Has anyone here ever grown fruit trees? Maybe an apple tree or a cherry tree.
I am not a farmer or a gardener, but in 1990 we moved into a rented house we were told had five different fruit trees in the backyard.
When I heard that I thought, “wow that’ll be cool.” The day we arrived, one of the first things I did was to go out back and look for my five different fruit trees.
There were several trees bordering our property, but I could only identify one as being a fruit tree, primarily because only one tree had fruit on it. And that was a mandarin orange tree, with great big, beautiful mandarin oranges. But no other fruit trees.
I was a little disappointed and during the first week, a family from our church was over and I mentioned we had been told that there were five different fruit trees in my backyard, but I only spotted one. They looked at me kind of funny and then told me it was July and not all trees had fruit on them in the middle of the winter. By the way, it was in Australia.
Within a few months, I had it down pat. I could tell the difference between a banana tree and a mango tree, a mulberry tree, and a lemon tree. Not because I had become an expert on horticulture, but because there was fruit on the trees and bananas don’t look anything like mangos.
This is week 4 or our series on the Holy Spirit. And over the past three weeks we’ve looked at the Promise of the Holy Spirit, the Presence of the Holy Spirit and last week the Power of the Holy Spirit.
We sometimes ask, how can you tell when a person has been filled with the Holy Spirit? And some people would tell you that the evidence is that you speak in tongues, or unknown languages.
And I remember the first time I heard that was when I was in university and I thought, that can’t be right, my pastor and his wife are wonderful Spirit-filled people, and they don’t speak in tongues.
And that could be a whole different sermon.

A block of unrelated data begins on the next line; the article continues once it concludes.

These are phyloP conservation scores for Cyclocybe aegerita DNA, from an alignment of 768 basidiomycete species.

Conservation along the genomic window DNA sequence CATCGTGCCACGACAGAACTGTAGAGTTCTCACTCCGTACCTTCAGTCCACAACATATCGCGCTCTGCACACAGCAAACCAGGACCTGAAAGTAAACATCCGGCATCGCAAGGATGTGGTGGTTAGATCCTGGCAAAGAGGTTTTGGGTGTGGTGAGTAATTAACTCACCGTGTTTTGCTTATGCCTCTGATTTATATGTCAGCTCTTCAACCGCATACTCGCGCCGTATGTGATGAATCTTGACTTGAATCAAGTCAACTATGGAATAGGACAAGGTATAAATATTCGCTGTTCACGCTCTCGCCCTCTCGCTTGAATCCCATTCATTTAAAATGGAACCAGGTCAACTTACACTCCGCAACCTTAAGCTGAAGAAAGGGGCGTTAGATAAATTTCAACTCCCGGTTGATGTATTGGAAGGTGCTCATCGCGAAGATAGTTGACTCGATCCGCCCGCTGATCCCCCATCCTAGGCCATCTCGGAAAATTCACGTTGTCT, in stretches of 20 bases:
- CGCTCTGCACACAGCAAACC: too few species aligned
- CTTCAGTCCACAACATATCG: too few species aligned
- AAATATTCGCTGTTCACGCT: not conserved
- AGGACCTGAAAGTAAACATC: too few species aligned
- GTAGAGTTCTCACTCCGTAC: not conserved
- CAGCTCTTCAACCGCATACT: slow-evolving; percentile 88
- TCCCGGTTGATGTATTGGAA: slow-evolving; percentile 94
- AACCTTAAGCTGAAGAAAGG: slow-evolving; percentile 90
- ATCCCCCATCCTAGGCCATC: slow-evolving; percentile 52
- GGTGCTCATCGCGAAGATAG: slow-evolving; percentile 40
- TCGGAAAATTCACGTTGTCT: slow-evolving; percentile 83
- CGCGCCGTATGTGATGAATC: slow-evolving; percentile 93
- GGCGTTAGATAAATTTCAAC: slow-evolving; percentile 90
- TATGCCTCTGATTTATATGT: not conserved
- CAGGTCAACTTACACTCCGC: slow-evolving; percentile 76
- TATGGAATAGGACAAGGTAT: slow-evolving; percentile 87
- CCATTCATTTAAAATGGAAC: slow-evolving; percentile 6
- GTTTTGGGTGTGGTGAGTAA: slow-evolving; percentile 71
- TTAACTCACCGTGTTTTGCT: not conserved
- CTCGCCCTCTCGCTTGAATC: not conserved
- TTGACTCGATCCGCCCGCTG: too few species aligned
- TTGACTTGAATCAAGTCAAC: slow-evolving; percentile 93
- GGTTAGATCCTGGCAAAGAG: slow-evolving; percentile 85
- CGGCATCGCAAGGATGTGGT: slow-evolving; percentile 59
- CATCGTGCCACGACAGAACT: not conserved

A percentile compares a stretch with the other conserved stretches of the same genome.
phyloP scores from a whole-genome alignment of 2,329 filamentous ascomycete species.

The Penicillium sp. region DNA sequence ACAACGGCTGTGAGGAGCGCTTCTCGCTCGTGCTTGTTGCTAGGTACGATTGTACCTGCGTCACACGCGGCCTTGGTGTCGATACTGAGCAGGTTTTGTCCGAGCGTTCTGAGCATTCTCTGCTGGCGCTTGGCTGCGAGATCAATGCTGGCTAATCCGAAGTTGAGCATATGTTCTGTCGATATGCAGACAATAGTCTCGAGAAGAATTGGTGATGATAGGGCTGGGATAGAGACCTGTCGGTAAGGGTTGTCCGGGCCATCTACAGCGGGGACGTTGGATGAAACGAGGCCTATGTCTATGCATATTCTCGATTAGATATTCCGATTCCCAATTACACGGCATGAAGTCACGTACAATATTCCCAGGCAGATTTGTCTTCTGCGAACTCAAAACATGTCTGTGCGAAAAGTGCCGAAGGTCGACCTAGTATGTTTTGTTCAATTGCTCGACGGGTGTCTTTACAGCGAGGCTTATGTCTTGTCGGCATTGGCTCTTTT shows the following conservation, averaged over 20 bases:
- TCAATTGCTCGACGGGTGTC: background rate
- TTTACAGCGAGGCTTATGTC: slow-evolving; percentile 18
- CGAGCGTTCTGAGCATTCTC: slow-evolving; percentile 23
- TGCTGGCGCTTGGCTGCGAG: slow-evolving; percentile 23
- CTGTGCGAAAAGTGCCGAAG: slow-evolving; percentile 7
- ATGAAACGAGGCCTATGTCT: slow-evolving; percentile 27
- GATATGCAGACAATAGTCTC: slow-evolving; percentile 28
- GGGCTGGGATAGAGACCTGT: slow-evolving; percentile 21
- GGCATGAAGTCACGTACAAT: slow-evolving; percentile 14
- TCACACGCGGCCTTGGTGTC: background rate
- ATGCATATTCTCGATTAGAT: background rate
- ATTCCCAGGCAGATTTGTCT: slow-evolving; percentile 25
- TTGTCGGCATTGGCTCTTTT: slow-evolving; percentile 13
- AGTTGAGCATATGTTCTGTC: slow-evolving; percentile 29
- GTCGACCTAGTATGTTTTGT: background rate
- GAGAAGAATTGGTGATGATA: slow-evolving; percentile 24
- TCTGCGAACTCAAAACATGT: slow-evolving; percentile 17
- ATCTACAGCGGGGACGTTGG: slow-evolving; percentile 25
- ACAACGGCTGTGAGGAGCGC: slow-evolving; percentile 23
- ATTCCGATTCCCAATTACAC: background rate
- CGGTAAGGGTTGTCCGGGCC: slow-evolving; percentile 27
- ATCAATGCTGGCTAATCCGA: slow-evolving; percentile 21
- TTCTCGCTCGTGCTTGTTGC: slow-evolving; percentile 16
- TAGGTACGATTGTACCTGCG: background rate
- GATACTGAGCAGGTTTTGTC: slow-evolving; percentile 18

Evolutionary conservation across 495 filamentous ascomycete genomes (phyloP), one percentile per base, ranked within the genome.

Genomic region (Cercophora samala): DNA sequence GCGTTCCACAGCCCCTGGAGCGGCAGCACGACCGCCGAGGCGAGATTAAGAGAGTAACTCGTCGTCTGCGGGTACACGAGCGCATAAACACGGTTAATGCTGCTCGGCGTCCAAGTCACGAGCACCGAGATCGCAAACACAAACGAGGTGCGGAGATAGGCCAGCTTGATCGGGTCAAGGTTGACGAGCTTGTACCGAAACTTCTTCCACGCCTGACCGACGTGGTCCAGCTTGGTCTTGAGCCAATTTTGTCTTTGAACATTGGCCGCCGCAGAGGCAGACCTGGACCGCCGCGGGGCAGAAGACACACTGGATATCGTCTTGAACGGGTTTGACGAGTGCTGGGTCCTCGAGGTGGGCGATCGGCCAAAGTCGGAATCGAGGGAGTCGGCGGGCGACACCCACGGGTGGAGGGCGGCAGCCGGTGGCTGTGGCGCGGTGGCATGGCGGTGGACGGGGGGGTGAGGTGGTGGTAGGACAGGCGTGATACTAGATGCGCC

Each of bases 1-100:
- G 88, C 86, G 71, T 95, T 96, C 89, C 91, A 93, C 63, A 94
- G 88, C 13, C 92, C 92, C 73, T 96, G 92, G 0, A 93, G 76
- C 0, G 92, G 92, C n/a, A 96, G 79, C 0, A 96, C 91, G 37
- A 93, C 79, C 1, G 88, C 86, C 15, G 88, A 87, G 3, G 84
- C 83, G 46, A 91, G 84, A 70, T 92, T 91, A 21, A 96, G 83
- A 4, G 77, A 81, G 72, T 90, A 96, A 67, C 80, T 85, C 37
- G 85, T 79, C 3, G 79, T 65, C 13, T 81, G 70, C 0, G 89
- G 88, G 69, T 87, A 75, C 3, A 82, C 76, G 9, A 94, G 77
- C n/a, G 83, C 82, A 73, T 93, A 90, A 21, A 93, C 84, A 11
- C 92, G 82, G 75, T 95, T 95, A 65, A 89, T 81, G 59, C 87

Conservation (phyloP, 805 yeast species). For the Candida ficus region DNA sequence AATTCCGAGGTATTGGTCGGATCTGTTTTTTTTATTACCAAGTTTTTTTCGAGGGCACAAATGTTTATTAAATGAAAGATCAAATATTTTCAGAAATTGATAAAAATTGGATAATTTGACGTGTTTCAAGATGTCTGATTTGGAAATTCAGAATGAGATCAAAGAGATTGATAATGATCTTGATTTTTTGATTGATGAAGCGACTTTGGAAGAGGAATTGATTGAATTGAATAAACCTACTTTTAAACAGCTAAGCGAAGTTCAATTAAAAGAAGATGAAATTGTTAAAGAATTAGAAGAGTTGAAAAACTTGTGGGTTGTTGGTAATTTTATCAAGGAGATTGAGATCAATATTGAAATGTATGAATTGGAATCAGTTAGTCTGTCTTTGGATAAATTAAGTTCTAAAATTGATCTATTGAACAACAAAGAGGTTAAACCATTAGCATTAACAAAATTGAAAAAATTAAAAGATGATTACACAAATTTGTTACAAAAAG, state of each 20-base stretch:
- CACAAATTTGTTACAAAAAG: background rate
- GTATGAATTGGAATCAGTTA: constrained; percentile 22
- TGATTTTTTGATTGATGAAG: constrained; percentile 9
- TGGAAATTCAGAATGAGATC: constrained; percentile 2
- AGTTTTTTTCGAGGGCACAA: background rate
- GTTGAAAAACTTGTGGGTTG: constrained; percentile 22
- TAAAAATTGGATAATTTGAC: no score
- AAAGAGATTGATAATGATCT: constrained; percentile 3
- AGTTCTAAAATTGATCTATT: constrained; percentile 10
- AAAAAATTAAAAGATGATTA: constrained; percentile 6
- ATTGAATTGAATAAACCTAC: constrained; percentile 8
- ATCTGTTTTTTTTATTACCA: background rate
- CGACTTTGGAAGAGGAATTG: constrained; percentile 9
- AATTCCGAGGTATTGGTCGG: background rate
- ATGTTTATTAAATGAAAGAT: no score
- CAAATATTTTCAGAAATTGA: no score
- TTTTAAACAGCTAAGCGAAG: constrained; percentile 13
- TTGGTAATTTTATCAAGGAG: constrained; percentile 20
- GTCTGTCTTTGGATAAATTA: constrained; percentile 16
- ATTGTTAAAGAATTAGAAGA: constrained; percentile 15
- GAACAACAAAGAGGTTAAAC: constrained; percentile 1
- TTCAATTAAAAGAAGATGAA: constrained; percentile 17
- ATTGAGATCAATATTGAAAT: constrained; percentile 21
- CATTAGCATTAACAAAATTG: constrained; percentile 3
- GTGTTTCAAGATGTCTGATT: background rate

Last week, I briefly touched on the verse from Galatians, where Paul wrote about the fruit of the Spirit.
It’s found in Galatians 5:22–23 But the Holy Spirit produces this kind of fruit in our lives: love, joy, peace, patience, kindness, goodness, faithfulness, gentleness, and self-control. There is no law against these things!
It does not say the Holy Spirit might, or may, produce this kind of fruit, but simply, “The Holy Spirit produces this kind of fruit in our lives.”
And then Paul identifies nine separate and distinct characteristics that demonstrate the Spirit working in our lives.
As I was running over my message, I thought, all fruit has distinct characteristics. We often try to separate the various characteristics of the Holy Spirit, but I don’t think that was the intent of the description.
My favourite apple is the Honey Crisp. And if you asked me to describe it, I would say it’s so sweet, and it’s red, and round, it’s crisp but not hard, it’s juicy and it’s expensive. But no one of those characteristics accurately describes a Honey Crisp apple.
Throughout the New Testament, fruit trees are used as analogies for a productive Christian life. We might we even say a fruitful Christian life.
And we read how good trees will bear good fruit and bad trees will bear bad fruit. And we are told that trees that bear bad fruit or no fruit will be cut down and thrown into the fire, presumably a reference to hell.
I have found in my pastoral ministry that if I have sometimes had the unfortunate job of confronting someone over a moral failing of some kind, or maybe over some questionable behaviour.
And I’ve lost count of how many times they will tell me that the scriptures tell us not to judge, referring of course to the words of Christ in Matthew 7:1 “Do not judge others, and you will not be judged.”